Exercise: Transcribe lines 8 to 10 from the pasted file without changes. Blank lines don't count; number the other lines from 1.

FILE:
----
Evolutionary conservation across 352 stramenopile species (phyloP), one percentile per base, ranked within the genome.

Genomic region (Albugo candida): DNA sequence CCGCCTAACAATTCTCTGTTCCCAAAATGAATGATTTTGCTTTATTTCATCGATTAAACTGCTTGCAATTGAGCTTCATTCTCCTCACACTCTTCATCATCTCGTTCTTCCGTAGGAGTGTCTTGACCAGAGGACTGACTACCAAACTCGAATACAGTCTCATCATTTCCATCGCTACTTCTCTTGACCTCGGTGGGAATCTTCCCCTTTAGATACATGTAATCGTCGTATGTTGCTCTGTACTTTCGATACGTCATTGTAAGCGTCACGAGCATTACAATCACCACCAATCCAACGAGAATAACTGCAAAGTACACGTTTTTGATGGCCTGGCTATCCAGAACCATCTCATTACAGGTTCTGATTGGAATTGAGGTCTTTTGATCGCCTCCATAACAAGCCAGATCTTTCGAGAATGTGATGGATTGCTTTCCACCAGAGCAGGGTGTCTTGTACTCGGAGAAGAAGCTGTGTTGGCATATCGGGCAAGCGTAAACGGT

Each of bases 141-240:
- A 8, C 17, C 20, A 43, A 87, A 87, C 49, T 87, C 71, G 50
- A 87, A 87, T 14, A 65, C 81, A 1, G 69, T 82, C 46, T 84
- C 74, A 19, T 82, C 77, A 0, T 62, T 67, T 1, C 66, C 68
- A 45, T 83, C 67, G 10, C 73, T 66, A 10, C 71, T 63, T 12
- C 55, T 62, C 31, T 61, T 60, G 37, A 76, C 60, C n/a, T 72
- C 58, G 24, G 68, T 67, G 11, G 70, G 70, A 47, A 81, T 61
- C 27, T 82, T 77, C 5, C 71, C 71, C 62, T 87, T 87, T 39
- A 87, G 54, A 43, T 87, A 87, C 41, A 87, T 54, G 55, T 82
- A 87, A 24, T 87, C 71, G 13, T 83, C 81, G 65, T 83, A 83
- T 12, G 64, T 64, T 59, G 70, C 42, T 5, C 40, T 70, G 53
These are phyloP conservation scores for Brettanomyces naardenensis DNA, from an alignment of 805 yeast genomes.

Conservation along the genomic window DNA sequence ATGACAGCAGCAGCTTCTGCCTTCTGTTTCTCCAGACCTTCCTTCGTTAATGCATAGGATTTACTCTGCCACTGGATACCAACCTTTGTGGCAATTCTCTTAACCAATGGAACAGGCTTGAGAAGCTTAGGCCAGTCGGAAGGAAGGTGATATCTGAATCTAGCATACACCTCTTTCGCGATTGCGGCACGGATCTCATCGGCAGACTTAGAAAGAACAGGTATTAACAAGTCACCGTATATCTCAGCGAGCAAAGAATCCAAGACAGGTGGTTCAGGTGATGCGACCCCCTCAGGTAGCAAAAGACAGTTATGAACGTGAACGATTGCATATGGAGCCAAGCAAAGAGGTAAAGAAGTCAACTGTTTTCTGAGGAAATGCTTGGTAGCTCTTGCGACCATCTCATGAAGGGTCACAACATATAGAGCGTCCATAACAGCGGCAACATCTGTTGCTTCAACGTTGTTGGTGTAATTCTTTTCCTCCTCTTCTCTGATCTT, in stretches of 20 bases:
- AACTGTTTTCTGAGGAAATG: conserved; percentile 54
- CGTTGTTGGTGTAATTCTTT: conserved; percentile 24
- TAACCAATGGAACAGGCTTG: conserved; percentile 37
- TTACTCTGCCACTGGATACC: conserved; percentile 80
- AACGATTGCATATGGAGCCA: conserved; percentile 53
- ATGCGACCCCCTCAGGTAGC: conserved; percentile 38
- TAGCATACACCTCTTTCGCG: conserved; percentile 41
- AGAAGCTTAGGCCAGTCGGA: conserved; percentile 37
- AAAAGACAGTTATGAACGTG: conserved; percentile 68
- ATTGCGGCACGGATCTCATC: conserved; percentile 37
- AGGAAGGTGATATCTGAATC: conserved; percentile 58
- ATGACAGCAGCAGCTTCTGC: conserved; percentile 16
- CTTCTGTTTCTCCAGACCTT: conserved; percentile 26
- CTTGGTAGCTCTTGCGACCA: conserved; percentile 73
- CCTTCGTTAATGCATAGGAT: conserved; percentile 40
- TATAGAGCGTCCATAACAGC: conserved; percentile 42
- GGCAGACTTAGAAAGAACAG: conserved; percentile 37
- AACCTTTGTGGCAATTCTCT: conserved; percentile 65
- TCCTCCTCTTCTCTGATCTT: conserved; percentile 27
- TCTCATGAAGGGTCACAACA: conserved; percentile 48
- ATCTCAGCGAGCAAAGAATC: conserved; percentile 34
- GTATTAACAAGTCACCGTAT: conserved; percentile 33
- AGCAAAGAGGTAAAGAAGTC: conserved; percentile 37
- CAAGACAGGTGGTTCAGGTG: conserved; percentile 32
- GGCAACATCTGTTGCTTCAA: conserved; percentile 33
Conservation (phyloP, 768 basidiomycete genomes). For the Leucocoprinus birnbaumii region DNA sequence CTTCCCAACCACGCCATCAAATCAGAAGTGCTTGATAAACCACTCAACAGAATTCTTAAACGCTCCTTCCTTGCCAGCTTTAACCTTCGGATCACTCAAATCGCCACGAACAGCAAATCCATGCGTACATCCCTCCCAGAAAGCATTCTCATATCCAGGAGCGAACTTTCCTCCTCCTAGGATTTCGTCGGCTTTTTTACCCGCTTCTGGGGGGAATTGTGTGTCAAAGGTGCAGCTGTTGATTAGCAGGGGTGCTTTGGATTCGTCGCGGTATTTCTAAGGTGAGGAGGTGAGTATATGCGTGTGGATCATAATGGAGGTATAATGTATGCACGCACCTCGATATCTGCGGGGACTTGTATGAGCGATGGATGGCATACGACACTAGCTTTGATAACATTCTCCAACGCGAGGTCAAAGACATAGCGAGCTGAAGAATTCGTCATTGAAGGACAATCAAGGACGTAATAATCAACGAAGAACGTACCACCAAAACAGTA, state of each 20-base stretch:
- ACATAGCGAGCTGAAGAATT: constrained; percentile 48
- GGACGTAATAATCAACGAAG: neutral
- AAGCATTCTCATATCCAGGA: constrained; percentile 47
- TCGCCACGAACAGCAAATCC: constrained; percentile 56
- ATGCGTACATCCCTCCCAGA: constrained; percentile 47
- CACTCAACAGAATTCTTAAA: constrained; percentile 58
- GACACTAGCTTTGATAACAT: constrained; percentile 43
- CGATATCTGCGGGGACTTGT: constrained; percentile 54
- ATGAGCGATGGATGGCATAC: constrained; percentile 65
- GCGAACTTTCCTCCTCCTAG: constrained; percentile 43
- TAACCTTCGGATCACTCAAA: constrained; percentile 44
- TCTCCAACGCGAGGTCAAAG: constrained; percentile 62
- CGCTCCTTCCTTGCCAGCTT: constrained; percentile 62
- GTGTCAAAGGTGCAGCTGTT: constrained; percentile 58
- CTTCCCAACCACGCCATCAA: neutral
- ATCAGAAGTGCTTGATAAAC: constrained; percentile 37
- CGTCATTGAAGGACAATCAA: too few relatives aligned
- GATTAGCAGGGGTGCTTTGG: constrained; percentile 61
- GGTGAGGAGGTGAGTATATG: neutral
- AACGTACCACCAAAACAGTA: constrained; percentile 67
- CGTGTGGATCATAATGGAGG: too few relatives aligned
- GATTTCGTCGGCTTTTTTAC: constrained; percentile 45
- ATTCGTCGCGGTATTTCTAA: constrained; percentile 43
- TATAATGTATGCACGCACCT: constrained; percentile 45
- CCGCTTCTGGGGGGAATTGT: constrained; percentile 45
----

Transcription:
- C 55, T 62, C 31, T 61, T 60, G 37, A 76, C 60, C n/a, T 72
- C 58, G 24, G 68, T 67, G 11, G 70, G 70, A 47, A 81, T 61
- C 27, T 82, T 77, C 5, C 71, C 71, C 62, T 87, T 87, T 39